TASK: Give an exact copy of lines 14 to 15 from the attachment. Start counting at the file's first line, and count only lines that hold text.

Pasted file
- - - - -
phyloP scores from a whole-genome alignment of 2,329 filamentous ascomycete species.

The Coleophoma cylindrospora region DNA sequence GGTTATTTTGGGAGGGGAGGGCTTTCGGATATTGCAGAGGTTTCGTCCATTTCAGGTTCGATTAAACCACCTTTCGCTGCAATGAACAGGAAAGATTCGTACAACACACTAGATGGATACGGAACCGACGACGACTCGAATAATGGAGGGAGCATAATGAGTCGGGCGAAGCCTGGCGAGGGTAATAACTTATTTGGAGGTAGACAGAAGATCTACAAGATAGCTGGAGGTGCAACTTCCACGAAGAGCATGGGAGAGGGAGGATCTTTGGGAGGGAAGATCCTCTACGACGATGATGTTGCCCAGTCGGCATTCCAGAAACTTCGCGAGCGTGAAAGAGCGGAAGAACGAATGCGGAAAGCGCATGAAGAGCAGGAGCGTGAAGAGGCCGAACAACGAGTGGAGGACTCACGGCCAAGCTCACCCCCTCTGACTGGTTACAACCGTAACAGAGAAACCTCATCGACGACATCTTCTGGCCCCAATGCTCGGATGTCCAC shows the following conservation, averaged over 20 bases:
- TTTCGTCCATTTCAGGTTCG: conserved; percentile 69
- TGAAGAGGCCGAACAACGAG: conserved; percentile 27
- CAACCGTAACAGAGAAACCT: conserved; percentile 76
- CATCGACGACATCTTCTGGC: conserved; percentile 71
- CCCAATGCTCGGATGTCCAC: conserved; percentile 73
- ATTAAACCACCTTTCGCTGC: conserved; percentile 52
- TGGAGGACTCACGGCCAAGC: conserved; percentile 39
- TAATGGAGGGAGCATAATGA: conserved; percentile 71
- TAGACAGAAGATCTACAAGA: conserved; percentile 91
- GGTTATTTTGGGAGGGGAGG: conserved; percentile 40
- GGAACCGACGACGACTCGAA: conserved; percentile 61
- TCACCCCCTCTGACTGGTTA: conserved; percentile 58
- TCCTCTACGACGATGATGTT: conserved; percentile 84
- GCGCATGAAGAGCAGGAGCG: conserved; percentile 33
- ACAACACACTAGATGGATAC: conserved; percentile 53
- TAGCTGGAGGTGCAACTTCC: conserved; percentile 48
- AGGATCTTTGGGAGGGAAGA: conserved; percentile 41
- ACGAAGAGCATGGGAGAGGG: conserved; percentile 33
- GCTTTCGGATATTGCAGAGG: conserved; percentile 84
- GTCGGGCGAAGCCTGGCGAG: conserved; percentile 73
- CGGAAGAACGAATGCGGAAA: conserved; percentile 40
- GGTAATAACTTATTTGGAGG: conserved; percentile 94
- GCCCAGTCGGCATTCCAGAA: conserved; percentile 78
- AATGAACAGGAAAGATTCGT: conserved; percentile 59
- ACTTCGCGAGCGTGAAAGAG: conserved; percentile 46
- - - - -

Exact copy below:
- TCACCCCCTCTGACTGGTTA: conserved; percentile 58
- TCCTCTACGACGATGATGTT: conserved; percentile 84